Procter & Gamble’s (P&G) top marketer has said that it is “about 40 – 50%” of the way through a massive review of all of its media agency contracts in the quest for greater transparency.
Marc Pritchard’s comments at the beginning of the year on the “murky at best, fraudulent at worst” media supply chain rang through the industry and put its agencies on alert as the marketer claimed that he would be looking at all contacts as part of a four-point plan to bring clarity to its media buying.
“We’re about 40-50% complete,” he said at the Cannes Lions Festival today (20 June).
Pritchard has also said that as part of this landmark review of its media dealings, it will no longer be reliant on media owners to measure their own inventory, with the FMCG business expecting every media supplier - including publishers and measurement vendors - to adopt MRC-accredited third party verification during 2017.
P&G is now also insisting that any entity touching digital media must become TAG-certified during 2017 to help ensure that it is free from fraud.
“The players in the digital industry have stepped up and they understand this and they’re making progress,” he continued.
“It needs to happen. They’re long overdue. And we need to keep going. So hopefully by the end of this calendar year we’ll be at a place….but then the hard part starts. Once you have transparency across all platforms then you can evaluate more clearly how one medium compares to another.”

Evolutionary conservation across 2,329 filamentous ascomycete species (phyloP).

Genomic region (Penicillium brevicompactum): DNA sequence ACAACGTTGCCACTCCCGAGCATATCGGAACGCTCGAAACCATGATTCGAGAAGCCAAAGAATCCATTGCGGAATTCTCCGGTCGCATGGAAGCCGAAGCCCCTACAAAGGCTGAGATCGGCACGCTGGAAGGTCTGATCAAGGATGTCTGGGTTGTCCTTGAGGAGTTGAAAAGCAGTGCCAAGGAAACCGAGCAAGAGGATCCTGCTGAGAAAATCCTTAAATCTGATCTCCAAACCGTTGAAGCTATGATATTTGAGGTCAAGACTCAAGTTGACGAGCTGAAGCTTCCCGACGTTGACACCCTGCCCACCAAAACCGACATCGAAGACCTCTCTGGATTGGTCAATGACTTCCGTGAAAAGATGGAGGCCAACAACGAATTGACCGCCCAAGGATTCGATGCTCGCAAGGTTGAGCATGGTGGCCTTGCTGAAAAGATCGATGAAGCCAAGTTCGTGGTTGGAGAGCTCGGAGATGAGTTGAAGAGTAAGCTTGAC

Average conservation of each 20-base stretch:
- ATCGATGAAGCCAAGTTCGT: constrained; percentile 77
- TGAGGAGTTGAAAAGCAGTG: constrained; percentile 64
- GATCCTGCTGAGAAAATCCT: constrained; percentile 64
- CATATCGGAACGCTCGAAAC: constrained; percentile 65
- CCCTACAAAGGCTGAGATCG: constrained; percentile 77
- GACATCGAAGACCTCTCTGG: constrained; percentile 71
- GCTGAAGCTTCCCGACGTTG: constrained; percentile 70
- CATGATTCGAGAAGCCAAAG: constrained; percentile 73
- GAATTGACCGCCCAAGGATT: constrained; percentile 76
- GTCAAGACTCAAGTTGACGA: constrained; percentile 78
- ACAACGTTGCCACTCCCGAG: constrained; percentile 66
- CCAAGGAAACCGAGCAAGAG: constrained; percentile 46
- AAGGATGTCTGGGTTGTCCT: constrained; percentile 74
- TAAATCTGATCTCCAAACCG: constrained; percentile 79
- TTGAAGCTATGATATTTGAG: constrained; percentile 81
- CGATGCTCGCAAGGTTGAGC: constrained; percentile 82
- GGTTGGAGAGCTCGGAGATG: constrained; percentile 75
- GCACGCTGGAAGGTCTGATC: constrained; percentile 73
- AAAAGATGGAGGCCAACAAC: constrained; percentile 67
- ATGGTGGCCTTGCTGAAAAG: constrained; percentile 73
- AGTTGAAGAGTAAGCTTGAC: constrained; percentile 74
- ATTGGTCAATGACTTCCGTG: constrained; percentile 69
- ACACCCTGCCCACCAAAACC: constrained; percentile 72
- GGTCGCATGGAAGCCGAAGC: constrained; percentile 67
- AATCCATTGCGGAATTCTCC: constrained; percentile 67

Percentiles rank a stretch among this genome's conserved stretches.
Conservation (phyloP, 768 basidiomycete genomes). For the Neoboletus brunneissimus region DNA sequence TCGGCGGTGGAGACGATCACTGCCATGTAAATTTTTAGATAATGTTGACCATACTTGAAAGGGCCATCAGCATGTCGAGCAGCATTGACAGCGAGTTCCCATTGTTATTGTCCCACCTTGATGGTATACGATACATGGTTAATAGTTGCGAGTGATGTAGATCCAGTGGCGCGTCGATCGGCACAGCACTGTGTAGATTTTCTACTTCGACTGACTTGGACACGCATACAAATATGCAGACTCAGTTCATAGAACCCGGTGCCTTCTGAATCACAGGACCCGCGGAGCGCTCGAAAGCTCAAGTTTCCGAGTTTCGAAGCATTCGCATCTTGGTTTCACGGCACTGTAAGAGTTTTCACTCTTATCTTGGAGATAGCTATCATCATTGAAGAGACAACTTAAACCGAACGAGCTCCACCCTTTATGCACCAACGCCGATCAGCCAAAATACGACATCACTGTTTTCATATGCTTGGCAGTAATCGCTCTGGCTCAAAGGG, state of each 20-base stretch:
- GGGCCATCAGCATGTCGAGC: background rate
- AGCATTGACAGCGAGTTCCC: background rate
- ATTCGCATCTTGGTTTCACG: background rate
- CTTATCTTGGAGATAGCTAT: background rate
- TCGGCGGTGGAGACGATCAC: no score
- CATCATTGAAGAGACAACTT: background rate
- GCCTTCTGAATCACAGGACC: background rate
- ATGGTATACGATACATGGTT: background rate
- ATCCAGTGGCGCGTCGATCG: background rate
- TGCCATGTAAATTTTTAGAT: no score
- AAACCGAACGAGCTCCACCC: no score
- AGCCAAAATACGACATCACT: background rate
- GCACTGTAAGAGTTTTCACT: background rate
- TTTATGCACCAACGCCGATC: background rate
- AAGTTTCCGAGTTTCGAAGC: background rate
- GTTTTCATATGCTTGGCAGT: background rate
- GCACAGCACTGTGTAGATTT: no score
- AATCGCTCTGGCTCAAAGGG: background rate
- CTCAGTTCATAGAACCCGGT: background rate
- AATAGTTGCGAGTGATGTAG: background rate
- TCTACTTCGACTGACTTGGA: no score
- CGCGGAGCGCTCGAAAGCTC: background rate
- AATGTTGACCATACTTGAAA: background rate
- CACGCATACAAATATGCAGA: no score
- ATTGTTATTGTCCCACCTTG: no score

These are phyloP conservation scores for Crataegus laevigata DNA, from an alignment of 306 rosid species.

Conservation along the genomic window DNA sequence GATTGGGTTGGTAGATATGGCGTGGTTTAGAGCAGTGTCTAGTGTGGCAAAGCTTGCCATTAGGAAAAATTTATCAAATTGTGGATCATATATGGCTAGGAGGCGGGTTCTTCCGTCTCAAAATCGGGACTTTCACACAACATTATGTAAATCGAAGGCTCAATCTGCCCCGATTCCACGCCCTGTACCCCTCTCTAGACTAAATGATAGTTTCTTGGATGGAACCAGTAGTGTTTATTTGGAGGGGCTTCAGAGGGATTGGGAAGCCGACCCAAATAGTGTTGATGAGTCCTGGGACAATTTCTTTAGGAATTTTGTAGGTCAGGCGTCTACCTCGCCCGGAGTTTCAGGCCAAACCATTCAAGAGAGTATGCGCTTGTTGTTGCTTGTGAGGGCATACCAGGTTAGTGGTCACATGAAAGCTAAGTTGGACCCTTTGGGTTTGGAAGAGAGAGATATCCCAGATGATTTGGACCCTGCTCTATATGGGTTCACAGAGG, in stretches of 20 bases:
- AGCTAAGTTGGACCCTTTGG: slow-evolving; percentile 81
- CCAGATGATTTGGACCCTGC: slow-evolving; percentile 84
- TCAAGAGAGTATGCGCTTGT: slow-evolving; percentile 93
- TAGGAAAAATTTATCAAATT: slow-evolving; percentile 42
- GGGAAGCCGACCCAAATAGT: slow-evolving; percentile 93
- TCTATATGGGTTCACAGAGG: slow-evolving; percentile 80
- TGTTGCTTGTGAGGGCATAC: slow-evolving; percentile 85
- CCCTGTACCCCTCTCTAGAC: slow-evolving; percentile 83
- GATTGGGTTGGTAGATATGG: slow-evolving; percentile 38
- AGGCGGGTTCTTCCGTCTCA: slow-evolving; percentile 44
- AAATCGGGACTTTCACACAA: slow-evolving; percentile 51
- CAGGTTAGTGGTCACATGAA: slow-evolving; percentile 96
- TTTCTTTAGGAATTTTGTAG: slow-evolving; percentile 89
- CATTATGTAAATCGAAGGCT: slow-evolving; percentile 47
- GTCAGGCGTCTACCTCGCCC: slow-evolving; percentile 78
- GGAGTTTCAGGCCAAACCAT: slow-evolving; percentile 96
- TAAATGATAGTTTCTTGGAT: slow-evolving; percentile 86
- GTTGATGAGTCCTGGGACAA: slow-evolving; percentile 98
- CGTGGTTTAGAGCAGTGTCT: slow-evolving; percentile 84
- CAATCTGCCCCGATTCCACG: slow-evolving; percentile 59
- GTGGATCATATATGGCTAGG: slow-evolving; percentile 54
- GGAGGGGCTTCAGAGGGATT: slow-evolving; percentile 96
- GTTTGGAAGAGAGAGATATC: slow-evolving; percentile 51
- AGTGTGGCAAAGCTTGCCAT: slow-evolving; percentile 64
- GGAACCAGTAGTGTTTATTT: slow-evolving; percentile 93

However, he was eager to stress that this doesn’t mean P&G is playing it safe with its media buys. Pritchard said it will still experiment with emerging platforms and technologies but simply no longer accepts that he can’t get metrics back on how effective those tests are.
“The mindset that because something is a new technology it doesn’t have to adhere to standards is a head fake. You’re trying to dodge the reality. Of course, we want to have new innovations, and of course do continue to do things, and digital technology brings that. But before [the industry] invests $72bn on digital we need to know what we’re getting and how many people we’re reaching, and where and how they engaged.”
Joining Pritchard on the panel was Avery Baker, chief brand officer at Tommy Hilfiger, who said it was on a similar journey, although lagging P&G.
“We need to benchmark against media in a much more consistent way,” Avery said. “I wish we were at 40% but we’ve still some way to go.”
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